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In the money

Fueled by basketball and football titles, Florida is rising in the national rankings again, up to No. 3 in royalties.

By ANTONYA ENGLISH
Published May 22, 2007


GAINESVILLE - Those national championship hats, T-shirts, flags and mugs are a symbol of more than just school pride for the University of Florida. Winning championships on the field has translated into big dollars for the university.

According to statistics compiled by the Collegiate Licensing Co., Florida jumped from No. 8 to No. 3 in royalties among the nation's colleges over the past year, much of which can be attributed to its football and basketball national championships.

On the heels of its victory over Ohio State in the BCS national football championship, Florida jumped from No. 5 to No. 3 based on royalties tabulated during the quarter from January through March.

Florida collected $2, 013, 237 in royalties during that period, money that is split equally between the athletic department and school's general fund.

During that same quarter last year, the university earned $457, 280. The increase places Florida behind only Texas and Notre Dame in royalty revenue, according to the CLC.

While Florida officials expected sales increases after the first basketball national championship and football title, the results exceeded expectations.

"That's huge, " said Debbie Gay, the director of licensing for the University Athletic Association, the administrative arm of the school's athletic department.

"When you win a national championship, you're expecting those numbers, but maybe not to that degree. The truth is you don't know exactly how much sales will increase. But you hope."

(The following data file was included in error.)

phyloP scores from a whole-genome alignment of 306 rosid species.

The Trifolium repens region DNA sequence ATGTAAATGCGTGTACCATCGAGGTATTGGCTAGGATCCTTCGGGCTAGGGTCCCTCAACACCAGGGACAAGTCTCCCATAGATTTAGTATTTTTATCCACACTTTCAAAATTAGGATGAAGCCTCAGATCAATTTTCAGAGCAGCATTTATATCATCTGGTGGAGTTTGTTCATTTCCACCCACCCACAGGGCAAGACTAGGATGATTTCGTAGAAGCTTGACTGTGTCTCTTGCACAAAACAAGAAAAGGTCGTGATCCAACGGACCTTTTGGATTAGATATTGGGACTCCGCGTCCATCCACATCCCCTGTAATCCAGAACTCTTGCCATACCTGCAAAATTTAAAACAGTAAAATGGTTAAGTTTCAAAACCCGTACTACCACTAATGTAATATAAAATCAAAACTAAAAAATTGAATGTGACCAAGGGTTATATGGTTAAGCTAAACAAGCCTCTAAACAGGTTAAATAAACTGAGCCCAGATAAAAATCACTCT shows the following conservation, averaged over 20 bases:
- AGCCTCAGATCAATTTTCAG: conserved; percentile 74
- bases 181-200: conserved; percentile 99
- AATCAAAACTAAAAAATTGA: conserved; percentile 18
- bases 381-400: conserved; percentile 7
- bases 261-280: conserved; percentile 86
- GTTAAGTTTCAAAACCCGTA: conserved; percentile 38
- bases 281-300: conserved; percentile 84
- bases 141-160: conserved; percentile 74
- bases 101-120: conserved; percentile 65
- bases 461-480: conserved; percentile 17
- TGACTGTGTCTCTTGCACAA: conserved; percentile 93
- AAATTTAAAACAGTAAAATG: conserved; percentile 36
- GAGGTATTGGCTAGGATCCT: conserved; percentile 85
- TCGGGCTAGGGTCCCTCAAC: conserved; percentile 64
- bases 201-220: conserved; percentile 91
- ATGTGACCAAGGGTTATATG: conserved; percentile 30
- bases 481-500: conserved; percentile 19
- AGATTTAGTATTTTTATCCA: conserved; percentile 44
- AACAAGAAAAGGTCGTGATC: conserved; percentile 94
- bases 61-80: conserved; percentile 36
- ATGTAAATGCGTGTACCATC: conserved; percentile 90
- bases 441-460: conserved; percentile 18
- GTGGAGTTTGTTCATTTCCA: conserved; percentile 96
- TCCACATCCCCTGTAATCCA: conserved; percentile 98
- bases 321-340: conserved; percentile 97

In 2005-06, Florida collected $3.2-million after its basketball championship, a record at the time. In the first nine months of this fiscal year, the university has earned $4.4-million in royalties, an increase of $1.2-million, Gay said.

Those numbers don't include money earned from the second basketball championship, which the Gators won after the quarter ended.

"Last year, we got about $500, 000 to $600, 000 additional from that basketball championship, " Gay said.

Because no school has ever won consecutive national basketball titles and a football title in the same year, Gay said there is no precedent by which to judge Florida's success. But in talking with her counterpart at Texas, which won a baseball national championship in the same year as a football championship, Gay said Florida's numbers are impressive.

When Texas won its 2005 football championship, the school moved up to No. 1 in the royalties rankings, which the CLC has compiled since 2000-01. North Carolina had held the top spot for five consecutive years.

"The momentum that winning championships carries for your program, you can't buy that kind of momentum, " Gay said. "It has been incredible. The last 18 months have been a whirlwind of activity."